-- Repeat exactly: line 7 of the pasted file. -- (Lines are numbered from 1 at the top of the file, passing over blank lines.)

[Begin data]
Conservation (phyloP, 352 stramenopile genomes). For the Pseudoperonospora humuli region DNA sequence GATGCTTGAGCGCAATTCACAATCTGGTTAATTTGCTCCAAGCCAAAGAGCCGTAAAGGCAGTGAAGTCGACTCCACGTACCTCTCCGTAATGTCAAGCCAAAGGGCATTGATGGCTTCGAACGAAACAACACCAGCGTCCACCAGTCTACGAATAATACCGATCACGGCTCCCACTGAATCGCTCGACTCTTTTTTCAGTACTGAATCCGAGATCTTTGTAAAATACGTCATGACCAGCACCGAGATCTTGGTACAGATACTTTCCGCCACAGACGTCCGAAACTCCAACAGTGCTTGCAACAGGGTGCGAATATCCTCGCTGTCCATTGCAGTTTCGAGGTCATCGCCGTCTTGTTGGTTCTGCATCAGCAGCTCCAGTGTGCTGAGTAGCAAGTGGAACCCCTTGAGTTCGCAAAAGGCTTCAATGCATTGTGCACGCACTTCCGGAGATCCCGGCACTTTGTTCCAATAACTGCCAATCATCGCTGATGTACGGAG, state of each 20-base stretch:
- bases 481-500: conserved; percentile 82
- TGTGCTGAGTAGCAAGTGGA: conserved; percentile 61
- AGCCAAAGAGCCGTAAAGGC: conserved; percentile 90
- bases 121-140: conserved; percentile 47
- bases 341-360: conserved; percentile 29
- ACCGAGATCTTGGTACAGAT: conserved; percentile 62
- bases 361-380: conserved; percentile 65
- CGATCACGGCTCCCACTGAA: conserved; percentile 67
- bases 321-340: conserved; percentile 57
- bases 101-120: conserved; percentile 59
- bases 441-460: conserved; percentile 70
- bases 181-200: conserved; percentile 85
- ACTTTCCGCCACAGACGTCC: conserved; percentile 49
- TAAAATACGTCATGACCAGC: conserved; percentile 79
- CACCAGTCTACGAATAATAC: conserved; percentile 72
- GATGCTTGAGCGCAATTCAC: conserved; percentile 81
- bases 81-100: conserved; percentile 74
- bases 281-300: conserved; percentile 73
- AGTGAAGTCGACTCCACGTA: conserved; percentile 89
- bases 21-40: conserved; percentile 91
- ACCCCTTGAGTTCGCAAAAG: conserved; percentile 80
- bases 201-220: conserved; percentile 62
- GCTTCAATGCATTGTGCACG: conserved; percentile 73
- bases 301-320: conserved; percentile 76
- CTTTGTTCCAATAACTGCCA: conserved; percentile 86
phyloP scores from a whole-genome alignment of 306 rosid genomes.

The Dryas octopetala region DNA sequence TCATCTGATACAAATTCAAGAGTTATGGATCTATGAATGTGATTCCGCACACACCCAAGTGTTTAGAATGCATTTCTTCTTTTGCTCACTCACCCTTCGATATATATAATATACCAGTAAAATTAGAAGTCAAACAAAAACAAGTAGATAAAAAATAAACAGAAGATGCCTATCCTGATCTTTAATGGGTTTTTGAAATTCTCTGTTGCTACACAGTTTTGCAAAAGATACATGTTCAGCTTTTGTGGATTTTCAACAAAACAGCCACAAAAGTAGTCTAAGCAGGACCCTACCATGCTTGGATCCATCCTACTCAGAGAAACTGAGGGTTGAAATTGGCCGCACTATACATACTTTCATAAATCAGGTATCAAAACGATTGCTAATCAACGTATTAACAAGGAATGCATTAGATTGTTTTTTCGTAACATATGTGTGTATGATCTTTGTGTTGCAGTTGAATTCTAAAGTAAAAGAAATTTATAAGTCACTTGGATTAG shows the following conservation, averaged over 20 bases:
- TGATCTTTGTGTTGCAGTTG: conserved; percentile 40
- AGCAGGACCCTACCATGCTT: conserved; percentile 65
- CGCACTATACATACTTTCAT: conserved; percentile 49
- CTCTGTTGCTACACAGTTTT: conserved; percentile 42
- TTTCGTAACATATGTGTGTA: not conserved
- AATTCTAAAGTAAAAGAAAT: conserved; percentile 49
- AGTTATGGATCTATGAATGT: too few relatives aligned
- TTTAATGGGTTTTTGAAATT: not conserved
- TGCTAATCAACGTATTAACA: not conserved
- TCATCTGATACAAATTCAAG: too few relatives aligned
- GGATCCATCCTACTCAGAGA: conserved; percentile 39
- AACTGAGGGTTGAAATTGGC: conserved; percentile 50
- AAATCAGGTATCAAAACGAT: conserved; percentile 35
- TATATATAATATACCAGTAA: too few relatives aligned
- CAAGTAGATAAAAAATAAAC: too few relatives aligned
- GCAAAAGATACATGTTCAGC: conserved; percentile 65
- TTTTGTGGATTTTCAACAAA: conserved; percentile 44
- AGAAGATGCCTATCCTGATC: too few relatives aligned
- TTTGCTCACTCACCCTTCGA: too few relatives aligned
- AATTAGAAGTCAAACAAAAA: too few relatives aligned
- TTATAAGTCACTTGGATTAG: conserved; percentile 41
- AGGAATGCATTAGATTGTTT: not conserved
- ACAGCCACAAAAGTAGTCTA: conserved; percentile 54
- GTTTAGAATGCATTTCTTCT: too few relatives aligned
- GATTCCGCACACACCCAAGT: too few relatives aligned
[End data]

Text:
- ACCGAGATCTTGGTACAGAT: conserved; percentile 62